By Kimberly Drelich – theday.com
Connecticut veterans salute as an honor guard from the Antique Veterans World Post #1 of Meriden posts the colors at the start of the Korean War Remembrance and Recognition ceremony Friday at Camp Niantic in East Lyme.
East Lyme— More than 300 people gathered at Camp Niantic Friday to commemorate the 60 years since the cease fire that ended the Korean War. Both flags and a bright white tablecloth symbolizing the pure intentions of those missing in action fluttered in the breeze.
Friday’s ceremony, sponsored by the state Department of Veterans Affairs and the Veterans History Project at Central Connecticut State University, delivered the message that while the Korean War may be called the “Forgotten War,” the service rendered by its veterans will be remembered.
“Finally, the Forgotten War is not forgotten,” retired Brig. Gen. James H. Throwe, one of the ceremony’s honorary chairmen, told attendees seated at a grassy area overlooking the Niantic River.
“You can’t write a check for freedom,” state veterans affairs Commissioner Linda Schwartz told the crowd. The veterans’ service and sacrifice gave the people of South Korea a chance to be free.
Local and state officials, including U.S. Sen. Richard Blumenthal, D-Conn., and East Lyme First Selectman Paul Formica, and veterans, including Brig. Gen. Daniel McHale, solemnly read aloud the names of the 316 from Connecticut who fell in the Korean War.
As part of the ceremony, a table laden with symbolism stood by the stage, its white cloth covering representing the soldiers’ “purity of intentions in responding to their country’s call to arms”; the salt symbolizing their families’ tears as they awaited their return; and the inverted glasses and empty seats — one for each branch of military service — standing for the missing, who cannot sit and toast, explained Paul Barry, a veteran service officer for the Connecticut chapter of the Vietnam Veterans of America Inc.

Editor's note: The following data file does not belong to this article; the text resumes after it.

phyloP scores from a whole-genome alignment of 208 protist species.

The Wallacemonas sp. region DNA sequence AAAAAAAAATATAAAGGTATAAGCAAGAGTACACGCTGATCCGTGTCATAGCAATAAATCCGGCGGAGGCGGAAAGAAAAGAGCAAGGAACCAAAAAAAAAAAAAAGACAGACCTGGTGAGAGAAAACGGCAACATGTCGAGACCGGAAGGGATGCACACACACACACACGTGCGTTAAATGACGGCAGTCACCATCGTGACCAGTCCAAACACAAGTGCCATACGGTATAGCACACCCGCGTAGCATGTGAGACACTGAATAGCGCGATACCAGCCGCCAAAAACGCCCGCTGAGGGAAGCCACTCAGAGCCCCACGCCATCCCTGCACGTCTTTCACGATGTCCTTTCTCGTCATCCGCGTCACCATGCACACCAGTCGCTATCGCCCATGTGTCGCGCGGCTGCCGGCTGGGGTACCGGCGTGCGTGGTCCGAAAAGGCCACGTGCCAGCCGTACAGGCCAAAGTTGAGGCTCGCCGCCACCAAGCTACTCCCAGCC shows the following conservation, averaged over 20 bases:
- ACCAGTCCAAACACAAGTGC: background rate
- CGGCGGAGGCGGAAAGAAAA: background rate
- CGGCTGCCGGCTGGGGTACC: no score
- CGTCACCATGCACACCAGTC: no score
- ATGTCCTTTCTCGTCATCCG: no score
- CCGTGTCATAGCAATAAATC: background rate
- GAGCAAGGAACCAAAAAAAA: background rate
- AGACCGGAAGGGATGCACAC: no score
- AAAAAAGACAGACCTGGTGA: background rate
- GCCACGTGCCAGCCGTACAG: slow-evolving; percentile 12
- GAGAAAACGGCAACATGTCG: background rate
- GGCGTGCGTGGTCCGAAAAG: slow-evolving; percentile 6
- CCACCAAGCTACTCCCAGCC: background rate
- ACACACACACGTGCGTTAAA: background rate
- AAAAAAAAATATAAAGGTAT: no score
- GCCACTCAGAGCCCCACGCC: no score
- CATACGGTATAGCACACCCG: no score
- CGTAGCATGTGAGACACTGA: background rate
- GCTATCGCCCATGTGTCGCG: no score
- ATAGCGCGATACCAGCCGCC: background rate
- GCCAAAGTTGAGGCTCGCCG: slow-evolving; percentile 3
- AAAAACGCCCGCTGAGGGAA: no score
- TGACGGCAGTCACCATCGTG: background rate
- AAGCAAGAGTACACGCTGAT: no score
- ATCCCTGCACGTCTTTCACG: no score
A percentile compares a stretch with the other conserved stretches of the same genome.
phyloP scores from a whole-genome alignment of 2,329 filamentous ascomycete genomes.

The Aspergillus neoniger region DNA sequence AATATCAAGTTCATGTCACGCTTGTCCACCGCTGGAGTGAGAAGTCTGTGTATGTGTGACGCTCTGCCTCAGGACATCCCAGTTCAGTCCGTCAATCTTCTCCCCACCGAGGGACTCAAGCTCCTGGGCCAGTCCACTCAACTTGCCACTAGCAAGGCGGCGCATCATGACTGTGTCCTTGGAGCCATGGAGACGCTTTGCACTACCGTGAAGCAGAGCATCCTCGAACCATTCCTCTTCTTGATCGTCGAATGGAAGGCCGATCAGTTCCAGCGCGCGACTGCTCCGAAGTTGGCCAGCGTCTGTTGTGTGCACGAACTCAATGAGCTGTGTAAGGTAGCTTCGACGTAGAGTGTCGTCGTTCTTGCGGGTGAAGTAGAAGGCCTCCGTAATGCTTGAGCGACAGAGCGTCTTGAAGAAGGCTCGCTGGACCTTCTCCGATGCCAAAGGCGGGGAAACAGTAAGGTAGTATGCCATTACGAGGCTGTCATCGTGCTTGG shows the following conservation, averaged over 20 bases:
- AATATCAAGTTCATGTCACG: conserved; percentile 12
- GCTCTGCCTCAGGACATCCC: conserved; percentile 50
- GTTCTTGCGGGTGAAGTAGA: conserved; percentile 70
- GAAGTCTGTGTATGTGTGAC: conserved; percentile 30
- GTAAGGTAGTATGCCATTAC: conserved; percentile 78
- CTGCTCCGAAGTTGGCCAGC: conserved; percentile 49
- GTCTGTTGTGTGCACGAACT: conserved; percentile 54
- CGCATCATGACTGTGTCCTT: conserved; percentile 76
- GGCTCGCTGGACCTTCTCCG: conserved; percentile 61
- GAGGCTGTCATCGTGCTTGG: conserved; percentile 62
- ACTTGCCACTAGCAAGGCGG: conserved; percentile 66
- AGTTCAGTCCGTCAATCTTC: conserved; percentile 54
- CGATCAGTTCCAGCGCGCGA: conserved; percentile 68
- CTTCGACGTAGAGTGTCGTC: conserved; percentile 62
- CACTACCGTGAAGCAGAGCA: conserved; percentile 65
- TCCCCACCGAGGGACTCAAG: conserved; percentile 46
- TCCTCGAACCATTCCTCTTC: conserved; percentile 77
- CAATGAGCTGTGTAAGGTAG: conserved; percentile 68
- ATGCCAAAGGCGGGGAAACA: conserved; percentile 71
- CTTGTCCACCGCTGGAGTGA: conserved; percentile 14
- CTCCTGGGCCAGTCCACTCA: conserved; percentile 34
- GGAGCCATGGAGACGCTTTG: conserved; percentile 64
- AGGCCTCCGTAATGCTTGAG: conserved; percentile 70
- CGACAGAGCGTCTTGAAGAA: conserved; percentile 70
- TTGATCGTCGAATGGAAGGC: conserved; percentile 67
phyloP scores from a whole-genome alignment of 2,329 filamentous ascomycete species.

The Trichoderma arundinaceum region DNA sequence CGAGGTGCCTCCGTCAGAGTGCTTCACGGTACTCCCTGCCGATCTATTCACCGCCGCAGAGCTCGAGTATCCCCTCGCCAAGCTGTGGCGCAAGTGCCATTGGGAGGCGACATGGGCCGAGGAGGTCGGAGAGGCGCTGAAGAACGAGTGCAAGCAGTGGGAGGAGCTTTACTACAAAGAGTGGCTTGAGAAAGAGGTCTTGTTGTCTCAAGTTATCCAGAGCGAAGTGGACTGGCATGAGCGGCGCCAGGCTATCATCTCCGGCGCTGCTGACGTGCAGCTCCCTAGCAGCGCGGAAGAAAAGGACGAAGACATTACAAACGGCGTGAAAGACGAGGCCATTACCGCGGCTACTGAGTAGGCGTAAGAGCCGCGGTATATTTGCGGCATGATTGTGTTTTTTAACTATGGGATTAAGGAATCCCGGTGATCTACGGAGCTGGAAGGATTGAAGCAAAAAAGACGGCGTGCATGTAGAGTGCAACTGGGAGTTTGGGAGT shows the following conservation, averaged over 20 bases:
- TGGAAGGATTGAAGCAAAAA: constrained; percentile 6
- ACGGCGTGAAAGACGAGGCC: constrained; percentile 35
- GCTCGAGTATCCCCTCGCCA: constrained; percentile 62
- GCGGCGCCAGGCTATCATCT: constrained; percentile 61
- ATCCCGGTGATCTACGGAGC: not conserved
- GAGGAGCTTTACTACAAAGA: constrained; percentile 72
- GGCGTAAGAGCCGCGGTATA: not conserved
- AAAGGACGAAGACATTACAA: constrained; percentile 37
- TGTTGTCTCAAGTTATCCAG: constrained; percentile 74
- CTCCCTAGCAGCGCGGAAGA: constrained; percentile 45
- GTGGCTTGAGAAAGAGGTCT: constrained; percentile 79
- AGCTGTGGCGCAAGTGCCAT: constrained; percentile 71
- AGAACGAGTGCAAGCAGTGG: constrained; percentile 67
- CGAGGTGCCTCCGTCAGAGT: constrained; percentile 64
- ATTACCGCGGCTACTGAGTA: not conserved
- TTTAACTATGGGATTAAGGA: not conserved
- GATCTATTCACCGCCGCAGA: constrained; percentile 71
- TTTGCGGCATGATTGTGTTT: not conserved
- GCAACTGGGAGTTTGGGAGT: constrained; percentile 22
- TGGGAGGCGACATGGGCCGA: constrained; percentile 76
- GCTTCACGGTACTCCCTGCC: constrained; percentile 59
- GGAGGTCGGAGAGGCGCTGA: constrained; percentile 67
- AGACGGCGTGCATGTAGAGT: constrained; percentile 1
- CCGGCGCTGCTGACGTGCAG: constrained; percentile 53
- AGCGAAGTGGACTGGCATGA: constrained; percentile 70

“They are commonly called prisoners of war or MIAs,” Barry said. “We call them brothers.”
“Pray for them and remember them,” he added.
Seventy-nine of the 316 fallen state residents who served in the Korean War are considered missing in action, Barry said.
As part of the ceremony, veterans received a round of applause, the Antique Veterans World Post #1 of Meriden carried the post colors, a rifle salute sounded and the Rev. Dr. Michael S. Galasso of the Rocky Hill Veterans’ Home offered a benediction.
In attendance Friday was Howard Wilson of Vernon, who served in the 3rd Infantry Division during the war. His childhood friend, Raymond E. Duncan of Hartford, was one of the names of the fallen called Friday. Wilson said he had eagerly looked for Duncan’s name as soon as he received the program for the ceremony. They had grown up together and had enjoyed playing basketball. Wilson attended Duncan’s burial service at Arlington National Cemetery.
“Everybody liked him,” Wilson recalled fondly after the ceremony.
Paul Mangiafico of Wethersfield, a military policeman during the war, said he had never received a reception after the war and Friday’s ceremony made him feel proud.
“The reading of the names really touched me,” he said, adding that he feels he’s so fortunate when he thinks of those who lost their lives.
Jim Shelmerdine, president of the Connecticut Chapter of Korean War Veterans who served in the Army’s 40th Division, recalled July 27, 1953, the exact date of the cease fire, when, he said, he was told at 10 a.m. that in 12 hours the guns would go silent and there would be a 4,000-meter demilitarized zone between North and South Korea.
Friday’s ceremony, he said, represented “a long overdue thank you” to the veterans of that Forgotten War.